Not all signs of the record biz's struggle for life are depressing. Thanks to EMI's $1.9 billion merger with Universal Music Group, a few things will get shaken up, including a chance the wretched informercial sludge Now That's What I Call Music! series will be put six feet under.
Can I get an amen? This reckoning is long overdue. Now! started in 1983 in the UK and there are currently 83 of these stupid records and counting. The 44th ear-bleeding edition of the US series is due out early November and could very well be the last in this vapid, dismal exercise.
That means no more Now That's What I Call Christmas!, no more Now That's What I Call Country!, or Now That's What I Call Faith! There's no more pandering to Latinos, either - no more Now Esto Es Musica!
Is it too much to ask for a little more? When will we see the demise of Kidz Bop? When will NME stop staining printing presses? When will Madonna's wrinkles be too deep to paint over with Maybelline?
As drama queen Nicki Minaj turns American Idol into an episode of Jerry Springer, maybe they'll fulfill those rumors that Simon Cowell's ridiculous musical charade will be zapped off the air. Music isn't a competition and shouldn't be trimmed down to nothing but who looks the best while lip-synching to a song they didn't even write as obese consumers Tweet their votes on their iPhones.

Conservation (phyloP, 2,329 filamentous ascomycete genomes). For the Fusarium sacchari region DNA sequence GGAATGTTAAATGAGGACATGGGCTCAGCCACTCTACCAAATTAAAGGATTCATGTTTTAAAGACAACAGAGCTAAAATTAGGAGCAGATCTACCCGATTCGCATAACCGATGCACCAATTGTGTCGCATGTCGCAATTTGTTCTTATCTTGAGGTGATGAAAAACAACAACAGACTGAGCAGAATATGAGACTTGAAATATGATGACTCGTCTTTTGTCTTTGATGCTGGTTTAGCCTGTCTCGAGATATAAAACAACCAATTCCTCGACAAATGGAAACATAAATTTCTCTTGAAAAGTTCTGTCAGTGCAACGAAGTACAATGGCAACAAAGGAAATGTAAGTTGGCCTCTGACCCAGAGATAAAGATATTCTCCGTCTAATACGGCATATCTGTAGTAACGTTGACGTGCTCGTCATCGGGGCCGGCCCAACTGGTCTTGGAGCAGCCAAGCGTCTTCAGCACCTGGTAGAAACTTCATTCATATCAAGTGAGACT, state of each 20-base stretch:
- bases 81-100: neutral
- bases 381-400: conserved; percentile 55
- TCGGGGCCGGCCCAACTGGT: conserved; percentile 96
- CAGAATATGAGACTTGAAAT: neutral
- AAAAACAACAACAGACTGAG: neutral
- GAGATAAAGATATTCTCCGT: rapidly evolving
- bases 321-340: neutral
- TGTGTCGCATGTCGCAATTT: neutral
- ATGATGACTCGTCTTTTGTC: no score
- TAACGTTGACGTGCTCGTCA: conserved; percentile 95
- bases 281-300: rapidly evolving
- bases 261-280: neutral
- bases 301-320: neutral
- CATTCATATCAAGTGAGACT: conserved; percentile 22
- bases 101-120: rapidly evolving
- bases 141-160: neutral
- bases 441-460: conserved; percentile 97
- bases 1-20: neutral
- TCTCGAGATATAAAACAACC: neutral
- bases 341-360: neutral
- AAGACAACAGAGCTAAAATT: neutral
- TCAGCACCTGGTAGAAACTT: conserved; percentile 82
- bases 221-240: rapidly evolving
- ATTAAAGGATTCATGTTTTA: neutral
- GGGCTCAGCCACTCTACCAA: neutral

And music shouldn't be all about what singles you can pump out, just to get them rehashed into a mixtape from Hell and sold between episodes of Honey Boo Boo and Jersey Shore. Even if it's a dying art, concept albums and musical pieces that must be fully listened to in order to be fully understood give greater testament to musical history than living in the Now!.
History is written by the winners, as deftly pointed out by this AV Club piece that shreds the Now! timeline from beginning to the (hopefully soon) end. The loss of Now! is a sign that maybe good music is winning, as is the news that Mumford & Sons' latest record, Babel, outsold Justin Bieber, Madonna and Pink. Even if Sons is pretty generic and hardly innovative, you'll likely agree it's promising. Now that's what I call good news!
So goodbye Now! Don't let the door hit your sad, saggy ass on the way out.